Thursday, Oct 23, 2014
Letters

Letters to the editor

Published:

Kudos for Publix employees

A week ago Friday, I was coming out of the Pinehurst, Spring Hill Publix on a riding cart full of groceries, on the way to my car parked in the handicapped area. Employee Zach Meisner was accompanying me, an elderly woman. When we arrived at the car, we discovered a flat tire.

It was very hot so Zack brought the groceries back into the store to put them in the cooler until we could resolve the flat tire issue.

He then returned with store manager Gary Steinmetz and his assistant Kevin Shuster.

Mr. Stienmetz gave Zach permission to change the tire and offered to escort me back to the store where I could wait in the cool. I chose to remain outdoors so he brought me some cold water.

A couple noticed what was happening and came and took a picture. Another person came over shouting “Hooray for Publix.”

I must say Publix’ service far surpasses all others.

Genvieve Gartz

Spring Hill

Let voters decide red-light camera issue

A recent guest column from a visitor from Orlando highlighted the problem with Brooksville’s use of kangaroo courts for the red-light camera scheme. A kangaroo court is one that makes a mockery of justice.

The law that created kangaroo courts came to be in the 2013 legislative session thanks to a 1:35 a.m. amendment to a highway safety bill on the day before the session ended. These last-minute amendments are impossible to stop, and the public has no chance to comment upon them. What this law did was allow cities using the camera scheme to:

1. Hire their own hearing officers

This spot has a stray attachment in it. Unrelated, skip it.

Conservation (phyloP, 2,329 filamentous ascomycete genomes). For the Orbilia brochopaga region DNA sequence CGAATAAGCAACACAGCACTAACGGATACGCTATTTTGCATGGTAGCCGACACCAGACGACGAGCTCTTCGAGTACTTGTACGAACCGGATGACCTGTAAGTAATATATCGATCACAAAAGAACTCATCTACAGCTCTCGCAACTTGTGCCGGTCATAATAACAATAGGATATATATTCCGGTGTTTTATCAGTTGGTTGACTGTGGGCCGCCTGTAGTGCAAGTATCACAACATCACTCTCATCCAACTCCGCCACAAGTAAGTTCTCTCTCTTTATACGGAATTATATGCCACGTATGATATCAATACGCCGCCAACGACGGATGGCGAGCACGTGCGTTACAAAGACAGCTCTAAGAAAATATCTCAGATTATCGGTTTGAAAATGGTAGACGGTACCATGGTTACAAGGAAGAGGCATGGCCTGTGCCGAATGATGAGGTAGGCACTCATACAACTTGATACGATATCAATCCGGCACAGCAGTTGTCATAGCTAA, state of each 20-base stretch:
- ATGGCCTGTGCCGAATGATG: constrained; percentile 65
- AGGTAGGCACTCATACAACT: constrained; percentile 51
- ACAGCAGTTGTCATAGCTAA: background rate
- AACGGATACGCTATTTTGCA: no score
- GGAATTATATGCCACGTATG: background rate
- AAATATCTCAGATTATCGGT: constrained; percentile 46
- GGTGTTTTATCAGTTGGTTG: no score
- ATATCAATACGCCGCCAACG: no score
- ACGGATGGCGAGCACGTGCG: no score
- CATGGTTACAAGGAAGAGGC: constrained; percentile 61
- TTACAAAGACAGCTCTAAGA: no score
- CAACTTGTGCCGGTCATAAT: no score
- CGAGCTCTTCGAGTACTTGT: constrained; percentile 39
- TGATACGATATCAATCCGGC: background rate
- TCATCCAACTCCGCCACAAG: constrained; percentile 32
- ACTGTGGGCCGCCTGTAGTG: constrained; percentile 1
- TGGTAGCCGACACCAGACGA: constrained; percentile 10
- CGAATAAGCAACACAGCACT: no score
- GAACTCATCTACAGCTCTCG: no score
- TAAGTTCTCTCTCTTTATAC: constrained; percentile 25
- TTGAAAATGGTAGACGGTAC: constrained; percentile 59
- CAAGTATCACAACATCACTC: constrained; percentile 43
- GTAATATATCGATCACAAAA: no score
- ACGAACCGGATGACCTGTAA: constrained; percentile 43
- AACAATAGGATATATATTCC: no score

2. Hire hearing officers that are not required to have any legal training

3. Prohibit the hearing officers from using formal rules of evidence — things established to protect the rights of the defendant.

This early-morning amendment also allowed scheme users to tack on up to $250 in “costs” that unlike the $158 fine are not shared with the scheme vendor or the state.

To use an analogy most would be familiar with, this is like the Orlando baseball team coming to Brooksville to play. Upon arrival, they see Brooksville’s team hired the umpires, the umpires were not required to know anything about baseball, and the umpires didn’t have to use the rules of baseball — for example, Orlando gets 2 strikes and Brooksville gets 4. Brooksville will win, and then the final insult is Orlando gets to pay for the cost — and then some — of the game.

When the above is coupled with the guilty-until-excused camera scheme state law, it’s easy money for the city and an impossible uphill battle for the vehicle owner. This scheme is not how the justice system worked in my years as a state trooper. When I wrote a ticket, I had to prove who broke the law. Our American system of justice (at least until the camera scheme) was based upon this principle of innocent until proven guilty, with the government proving the guilt.

There remains an alternative to those vehicle owners (not drivers, as they are ticketed by real police) ticketed by the camera scheme — fail to pay the ticket, and get a real hearing in front of a real judge.